Because of the differences, Edison should have been required to submit a license amendment request to the NRC, Hirsch said. But that would trigger a higher level of review and a possible request from the public for an evidentiary hearing.

So Edison told the NRC this was like a replacement, Hirsch said.

The SONGS tubes have anti-vibration bars and a series of support plates. Each provides a place where there can be rubbing, which can result in thinning, which can cause the tube to burst, Hirsch said.

Hirsch said there are four possible types of rubbing and all occurred at SONGS.

According to an Edison press release read by Hirsch, “The nature of wear is not unusual in new steam generators and is part of equipment settling in.”

Because the NRC didn’t have data to confirm that, Hirsch said he and his students went through every in-service inspection report for every new steam generator in the country that had run for two years, roughly the same period the new SONGS generators were in service.

“The amount of damage is orders of magnitude above the typical reactor,” Hirsch said.

Each has had more tubes plugged, or taken out of service, during this period than the entire country combined, he said. In fact, 14 plants reviewed had no tubes plugged.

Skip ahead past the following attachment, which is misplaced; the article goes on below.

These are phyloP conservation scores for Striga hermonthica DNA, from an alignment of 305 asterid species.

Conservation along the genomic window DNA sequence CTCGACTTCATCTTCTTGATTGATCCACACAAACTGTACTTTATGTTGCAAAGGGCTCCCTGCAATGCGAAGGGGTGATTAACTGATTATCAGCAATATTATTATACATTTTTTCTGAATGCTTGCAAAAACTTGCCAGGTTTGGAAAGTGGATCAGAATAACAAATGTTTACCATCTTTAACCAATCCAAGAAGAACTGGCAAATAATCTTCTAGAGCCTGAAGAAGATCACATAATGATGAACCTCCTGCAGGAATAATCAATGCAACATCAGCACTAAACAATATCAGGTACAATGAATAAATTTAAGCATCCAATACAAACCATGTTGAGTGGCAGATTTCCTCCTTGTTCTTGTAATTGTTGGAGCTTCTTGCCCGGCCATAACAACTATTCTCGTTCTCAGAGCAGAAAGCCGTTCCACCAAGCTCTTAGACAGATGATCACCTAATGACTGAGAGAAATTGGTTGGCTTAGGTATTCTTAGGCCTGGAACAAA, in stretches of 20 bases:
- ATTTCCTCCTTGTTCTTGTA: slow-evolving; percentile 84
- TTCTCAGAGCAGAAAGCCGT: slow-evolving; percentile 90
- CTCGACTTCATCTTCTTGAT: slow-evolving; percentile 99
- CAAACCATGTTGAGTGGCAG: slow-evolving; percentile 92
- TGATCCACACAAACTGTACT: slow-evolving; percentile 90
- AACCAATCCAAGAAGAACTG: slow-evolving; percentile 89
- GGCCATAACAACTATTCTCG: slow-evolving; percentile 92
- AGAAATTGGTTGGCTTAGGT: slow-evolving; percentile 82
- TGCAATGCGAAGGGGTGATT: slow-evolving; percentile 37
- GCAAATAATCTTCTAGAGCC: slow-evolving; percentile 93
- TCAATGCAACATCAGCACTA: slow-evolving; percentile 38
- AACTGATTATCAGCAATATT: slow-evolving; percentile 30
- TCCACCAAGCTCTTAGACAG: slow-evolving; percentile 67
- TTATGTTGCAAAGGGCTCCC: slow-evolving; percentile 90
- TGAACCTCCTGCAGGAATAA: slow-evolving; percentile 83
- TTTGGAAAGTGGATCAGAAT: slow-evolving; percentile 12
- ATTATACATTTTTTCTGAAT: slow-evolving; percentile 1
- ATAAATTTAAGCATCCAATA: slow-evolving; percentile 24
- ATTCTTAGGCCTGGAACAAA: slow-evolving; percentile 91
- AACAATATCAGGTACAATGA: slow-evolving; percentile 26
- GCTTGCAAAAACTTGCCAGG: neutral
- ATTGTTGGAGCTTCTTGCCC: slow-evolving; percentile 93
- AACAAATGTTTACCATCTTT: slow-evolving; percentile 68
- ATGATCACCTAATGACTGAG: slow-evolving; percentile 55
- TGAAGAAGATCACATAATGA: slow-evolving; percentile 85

The median number of plugged tubes after one cycle of operation nationally is zero. At SONGS there were 510 and 807 in Units 2 and 3, respectively.

He described the number of places where wear had occurred as “staggeringly higher.”

The median number of wear indications after one cycle of operation nationally is four. At SONGS there were 4,721 in Unit 2 and 10,284 in Unit 3.

“So to say that this is standard for similar reactors just isn’t the case,” Hirsch said. “They’re very troubled reactors.”

Once a facility is down for nine months, the Public Utility Commission must initiate an investigation that includes what the costs are, who should pay for them and if the plant is still useful.

“This is a big deal,” Hirsch said. “Eight and a half million people live nearby and we should protect them and we should, at the same time, protect the economy.”

Nelson said Edison compiled a team of international experts from universities and governments, some with 30 or 40 years of experience in the industry, who conducted more than 60,000 inspections “to get to the bottom of what’s going on.”